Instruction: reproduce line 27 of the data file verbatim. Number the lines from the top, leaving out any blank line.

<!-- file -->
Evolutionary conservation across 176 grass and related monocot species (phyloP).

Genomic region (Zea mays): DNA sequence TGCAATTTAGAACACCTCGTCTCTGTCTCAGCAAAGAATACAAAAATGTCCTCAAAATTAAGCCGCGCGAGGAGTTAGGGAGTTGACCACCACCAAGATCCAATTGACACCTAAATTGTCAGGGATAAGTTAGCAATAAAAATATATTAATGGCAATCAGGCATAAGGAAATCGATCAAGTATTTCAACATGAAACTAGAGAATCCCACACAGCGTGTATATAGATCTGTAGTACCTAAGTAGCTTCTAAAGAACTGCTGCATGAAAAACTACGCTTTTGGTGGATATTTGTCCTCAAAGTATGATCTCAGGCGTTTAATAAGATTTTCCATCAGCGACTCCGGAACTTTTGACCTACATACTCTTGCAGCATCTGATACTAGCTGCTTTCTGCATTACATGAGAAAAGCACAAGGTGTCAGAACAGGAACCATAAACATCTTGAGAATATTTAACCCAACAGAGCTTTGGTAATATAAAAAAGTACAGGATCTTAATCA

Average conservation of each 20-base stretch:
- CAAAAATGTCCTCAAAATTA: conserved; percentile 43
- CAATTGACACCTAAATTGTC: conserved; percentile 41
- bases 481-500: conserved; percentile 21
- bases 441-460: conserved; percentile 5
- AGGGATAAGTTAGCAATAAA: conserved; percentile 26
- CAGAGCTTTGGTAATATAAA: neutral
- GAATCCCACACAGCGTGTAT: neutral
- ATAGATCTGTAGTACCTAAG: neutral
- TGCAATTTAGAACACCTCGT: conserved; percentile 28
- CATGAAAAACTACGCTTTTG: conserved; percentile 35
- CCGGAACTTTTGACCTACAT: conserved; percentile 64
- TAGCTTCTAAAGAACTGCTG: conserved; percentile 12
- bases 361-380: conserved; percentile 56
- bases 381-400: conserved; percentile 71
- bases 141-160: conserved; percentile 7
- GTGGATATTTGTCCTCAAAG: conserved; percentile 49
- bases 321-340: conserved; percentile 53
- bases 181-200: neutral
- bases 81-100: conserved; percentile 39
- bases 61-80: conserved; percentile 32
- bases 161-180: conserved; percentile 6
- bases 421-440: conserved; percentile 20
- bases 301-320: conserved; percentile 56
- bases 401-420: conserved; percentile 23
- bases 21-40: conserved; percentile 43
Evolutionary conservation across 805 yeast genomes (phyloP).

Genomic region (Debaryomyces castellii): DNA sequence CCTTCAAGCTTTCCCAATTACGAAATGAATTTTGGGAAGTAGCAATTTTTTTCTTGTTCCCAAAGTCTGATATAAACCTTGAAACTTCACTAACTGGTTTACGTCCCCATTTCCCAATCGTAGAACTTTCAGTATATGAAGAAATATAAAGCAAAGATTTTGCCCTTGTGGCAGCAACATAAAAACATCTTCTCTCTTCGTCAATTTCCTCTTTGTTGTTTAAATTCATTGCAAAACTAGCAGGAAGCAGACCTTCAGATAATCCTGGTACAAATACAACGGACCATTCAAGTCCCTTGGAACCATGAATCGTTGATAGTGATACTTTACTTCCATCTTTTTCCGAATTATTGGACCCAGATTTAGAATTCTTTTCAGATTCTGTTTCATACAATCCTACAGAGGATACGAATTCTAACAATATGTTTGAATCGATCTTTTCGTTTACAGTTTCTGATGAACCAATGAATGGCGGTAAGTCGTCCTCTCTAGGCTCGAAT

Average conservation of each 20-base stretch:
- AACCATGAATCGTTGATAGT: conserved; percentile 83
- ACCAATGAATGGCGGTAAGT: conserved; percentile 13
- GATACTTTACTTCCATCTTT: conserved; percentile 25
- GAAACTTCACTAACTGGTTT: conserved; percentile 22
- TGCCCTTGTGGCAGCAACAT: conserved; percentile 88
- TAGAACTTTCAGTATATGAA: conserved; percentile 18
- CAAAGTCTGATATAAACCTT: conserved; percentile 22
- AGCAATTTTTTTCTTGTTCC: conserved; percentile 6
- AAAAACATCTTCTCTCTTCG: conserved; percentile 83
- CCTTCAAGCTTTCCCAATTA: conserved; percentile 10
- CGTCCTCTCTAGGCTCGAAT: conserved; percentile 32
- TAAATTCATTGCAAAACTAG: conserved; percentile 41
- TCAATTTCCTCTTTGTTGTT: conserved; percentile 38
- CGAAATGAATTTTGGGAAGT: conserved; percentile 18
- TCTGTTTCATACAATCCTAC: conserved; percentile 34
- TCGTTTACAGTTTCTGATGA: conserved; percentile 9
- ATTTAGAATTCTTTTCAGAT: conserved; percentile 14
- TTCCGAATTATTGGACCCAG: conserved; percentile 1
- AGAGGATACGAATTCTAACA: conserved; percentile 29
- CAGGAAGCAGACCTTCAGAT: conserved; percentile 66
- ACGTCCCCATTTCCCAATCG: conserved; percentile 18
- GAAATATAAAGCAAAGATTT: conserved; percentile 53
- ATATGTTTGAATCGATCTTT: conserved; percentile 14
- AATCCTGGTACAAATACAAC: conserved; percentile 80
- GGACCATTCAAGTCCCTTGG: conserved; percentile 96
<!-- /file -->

- bases 401-420: conserved; percentile 23